Lewis and Clark had just started out for points unknown.
Jefferson was President and was incumbent during the soon-coming election. Clinton was his running mate. George Clinton, that is.
The Electoral College had new rules to try out.
No one alive had ever seen anything like it.
With no means of early warning, and few places out west for evacuation, many died.
People venturing outdoors the next day were shocked at being able to see nearby villages, a view normally obstructed by dense woods.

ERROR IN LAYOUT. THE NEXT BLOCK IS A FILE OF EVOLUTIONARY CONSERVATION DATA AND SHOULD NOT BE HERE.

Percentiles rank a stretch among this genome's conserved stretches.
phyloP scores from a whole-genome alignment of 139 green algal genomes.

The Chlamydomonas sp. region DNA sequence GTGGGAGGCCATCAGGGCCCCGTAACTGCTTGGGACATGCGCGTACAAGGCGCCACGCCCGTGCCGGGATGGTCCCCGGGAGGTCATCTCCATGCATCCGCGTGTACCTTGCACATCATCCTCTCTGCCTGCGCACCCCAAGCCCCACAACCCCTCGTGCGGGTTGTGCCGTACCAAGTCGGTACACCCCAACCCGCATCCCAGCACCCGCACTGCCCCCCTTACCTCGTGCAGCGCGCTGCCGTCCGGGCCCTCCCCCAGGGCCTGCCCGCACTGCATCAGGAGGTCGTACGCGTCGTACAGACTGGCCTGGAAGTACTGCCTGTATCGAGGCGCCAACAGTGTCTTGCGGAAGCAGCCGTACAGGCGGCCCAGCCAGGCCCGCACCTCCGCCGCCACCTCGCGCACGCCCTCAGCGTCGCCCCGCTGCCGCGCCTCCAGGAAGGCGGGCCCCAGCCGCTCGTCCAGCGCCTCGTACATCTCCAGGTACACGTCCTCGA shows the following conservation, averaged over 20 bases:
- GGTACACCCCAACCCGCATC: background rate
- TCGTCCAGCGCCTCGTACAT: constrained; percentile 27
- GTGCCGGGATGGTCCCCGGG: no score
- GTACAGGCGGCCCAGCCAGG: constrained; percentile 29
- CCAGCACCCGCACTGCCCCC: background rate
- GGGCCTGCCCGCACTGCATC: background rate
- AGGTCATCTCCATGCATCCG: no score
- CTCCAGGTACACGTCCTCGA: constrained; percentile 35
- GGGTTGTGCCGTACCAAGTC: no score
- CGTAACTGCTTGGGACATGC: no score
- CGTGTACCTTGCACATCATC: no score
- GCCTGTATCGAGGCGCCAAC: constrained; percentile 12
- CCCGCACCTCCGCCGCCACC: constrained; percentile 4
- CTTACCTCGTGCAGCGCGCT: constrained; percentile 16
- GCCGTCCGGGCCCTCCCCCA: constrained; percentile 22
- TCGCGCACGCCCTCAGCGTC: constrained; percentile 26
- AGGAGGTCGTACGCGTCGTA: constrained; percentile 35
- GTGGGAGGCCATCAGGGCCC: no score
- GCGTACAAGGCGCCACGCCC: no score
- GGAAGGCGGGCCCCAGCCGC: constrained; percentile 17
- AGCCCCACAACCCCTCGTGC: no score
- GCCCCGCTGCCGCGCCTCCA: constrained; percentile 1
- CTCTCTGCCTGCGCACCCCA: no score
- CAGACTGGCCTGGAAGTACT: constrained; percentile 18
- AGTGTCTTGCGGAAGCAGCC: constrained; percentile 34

In some locales, the snow was 3 feet deep. And in some places it stayed on all winter.
Fruit trees laden with fruit snapped off at ground level; potatoes froze beneath the earth.
Ships in eastern harbors dragged anchor or broke the chains to their anchors and crashed together or floated to sea, killing many sailors.
Steeples, chimneys, and even entire roofs blew away.
Most trees were flattened, ruining the ship-building industry for years.
Estimated as a category 2-3, it landed near Atlantic City, which was 50 years in the future at that time.
It was the Atlantic snowing hurricane of October 9-10, 1804.
And though these were more primitive times — no snow-plows, for instance — the election was carried out in a timely manner.